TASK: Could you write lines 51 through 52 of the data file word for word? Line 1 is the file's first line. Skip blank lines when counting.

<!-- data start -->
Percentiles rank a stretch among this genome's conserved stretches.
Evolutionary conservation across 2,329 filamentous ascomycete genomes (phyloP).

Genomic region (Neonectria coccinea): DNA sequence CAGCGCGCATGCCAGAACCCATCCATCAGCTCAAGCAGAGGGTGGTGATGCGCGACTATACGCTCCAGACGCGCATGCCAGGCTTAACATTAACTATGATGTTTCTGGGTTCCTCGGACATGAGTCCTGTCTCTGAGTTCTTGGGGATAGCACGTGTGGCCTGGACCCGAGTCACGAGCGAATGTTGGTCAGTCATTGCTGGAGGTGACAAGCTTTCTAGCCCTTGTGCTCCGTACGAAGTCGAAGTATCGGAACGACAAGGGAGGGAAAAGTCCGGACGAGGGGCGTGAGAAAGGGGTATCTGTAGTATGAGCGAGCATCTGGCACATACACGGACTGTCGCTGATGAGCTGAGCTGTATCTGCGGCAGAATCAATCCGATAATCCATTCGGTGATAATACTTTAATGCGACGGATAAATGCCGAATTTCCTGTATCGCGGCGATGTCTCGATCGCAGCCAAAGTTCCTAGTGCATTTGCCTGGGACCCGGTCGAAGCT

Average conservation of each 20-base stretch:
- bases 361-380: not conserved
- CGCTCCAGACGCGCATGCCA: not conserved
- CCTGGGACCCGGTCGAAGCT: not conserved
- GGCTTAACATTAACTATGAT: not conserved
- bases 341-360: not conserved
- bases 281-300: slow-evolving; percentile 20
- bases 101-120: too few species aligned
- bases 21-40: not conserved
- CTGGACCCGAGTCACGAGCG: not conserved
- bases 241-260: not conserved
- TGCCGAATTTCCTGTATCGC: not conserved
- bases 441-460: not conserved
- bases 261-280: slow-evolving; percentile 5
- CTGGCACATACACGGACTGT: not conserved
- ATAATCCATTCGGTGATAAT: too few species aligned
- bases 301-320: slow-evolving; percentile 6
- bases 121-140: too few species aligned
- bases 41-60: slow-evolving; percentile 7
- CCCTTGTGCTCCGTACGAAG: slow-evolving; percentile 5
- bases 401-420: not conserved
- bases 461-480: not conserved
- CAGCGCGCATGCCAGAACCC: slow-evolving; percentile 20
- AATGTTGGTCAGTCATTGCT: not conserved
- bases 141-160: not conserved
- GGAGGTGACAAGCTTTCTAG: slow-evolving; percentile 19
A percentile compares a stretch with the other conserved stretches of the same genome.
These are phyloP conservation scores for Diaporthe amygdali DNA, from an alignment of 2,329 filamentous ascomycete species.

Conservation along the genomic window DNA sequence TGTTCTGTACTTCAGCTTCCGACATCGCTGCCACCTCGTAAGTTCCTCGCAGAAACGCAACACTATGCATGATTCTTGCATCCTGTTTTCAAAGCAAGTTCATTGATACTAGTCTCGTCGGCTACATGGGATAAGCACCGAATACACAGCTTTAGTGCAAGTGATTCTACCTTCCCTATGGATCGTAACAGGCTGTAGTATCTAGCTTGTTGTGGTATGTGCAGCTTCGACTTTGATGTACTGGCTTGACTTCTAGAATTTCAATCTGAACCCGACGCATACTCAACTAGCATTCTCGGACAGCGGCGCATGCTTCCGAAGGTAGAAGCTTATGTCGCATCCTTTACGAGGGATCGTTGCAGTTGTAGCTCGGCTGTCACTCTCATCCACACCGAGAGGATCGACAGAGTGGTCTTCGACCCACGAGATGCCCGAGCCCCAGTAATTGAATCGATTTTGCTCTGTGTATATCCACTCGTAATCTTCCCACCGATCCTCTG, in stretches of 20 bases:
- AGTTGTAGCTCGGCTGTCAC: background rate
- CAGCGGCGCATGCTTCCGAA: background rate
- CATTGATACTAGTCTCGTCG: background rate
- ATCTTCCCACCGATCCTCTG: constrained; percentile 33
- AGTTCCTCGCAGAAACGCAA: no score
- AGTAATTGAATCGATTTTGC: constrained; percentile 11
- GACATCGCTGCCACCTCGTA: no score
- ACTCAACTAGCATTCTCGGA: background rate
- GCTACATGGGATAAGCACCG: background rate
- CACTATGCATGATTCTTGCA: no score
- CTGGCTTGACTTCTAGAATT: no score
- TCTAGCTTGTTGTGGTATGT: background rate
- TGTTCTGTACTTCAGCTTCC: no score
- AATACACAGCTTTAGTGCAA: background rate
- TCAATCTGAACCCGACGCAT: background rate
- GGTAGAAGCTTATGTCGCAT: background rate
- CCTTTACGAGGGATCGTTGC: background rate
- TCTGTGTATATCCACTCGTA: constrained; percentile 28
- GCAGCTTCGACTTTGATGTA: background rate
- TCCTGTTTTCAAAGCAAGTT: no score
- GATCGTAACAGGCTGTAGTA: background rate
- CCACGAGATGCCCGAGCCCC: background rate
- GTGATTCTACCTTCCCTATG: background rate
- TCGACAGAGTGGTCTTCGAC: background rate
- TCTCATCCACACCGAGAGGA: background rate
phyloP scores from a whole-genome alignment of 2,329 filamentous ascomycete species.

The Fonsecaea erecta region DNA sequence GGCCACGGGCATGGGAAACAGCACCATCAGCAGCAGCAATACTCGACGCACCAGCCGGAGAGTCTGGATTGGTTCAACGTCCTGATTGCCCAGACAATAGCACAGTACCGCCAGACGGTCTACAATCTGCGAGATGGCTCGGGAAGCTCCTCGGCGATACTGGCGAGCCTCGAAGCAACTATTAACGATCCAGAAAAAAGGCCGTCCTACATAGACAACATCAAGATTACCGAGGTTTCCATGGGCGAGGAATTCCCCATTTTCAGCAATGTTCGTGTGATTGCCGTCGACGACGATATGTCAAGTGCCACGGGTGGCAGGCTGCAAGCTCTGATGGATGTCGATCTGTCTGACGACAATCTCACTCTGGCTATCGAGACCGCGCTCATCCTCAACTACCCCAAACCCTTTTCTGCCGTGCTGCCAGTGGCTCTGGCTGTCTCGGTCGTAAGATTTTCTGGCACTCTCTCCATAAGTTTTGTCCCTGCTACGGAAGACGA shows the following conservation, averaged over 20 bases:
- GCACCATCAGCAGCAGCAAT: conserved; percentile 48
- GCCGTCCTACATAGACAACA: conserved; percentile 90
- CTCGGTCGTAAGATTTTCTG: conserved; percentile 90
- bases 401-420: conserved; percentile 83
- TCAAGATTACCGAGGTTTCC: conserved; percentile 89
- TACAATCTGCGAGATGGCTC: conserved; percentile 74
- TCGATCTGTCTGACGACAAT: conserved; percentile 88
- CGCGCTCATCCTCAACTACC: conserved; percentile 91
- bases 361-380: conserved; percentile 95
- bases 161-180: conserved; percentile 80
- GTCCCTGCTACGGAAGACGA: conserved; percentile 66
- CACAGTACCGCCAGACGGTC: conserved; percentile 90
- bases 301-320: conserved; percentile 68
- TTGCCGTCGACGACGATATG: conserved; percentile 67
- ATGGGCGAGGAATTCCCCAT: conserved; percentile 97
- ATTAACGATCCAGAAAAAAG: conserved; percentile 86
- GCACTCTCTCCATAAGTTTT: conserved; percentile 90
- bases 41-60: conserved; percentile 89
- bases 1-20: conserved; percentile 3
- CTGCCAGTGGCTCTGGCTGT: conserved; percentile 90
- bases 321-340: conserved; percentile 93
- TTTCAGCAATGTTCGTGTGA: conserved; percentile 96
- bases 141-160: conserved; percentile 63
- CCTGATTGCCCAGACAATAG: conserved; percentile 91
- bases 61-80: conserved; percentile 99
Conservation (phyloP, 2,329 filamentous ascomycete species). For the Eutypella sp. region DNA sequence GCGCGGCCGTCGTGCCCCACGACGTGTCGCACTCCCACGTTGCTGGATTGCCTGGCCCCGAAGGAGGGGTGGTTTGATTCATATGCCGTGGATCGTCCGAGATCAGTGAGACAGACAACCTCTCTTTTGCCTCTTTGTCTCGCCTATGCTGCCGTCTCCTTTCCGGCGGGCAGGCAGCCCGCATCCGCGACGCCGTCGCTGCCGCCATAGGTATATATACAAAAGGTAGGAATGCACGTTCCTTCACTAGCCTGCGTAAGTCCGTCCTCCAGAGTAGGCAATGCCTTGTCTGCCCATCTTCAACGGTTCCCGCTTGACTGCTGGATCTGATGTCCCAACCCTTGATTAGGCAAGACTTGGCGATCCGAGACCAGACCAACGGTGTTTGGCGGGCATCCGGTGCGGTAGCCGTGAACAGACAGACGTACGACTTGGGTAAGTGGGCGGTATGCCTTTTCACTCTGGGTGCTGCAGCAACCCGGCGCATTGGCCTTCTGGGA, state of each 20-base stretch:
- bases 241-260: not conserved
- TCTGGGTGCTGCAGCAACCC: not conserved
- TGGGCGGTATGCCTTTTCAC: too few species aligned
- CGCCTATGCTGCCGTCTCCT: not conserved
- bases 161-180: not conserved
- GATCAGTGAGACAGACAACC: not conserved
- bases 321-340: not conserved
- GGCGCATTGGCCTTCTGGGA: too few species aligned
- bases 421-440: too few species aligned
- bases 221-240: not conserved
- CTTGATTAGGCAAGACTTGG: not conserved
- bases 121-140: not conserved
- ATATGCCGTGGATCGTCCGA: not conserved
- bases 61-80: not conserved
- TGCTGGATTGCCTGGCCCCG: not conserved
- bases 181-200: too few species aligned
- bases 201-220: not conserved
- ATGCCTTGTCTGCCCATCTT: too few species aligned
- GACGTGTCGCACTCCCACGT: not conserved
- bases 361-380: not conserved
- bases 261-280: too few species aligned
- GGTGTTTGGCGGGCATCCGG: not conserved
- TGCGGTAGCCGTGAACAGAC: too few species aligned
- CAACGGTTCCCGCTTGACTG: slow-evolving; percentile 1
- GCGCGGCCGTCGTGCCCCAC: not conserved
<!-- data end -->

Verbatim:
- GCAGCTTCGACTTTGATGTA: background rate
- TCCTGTTTTCAAAGCAAGTT: no score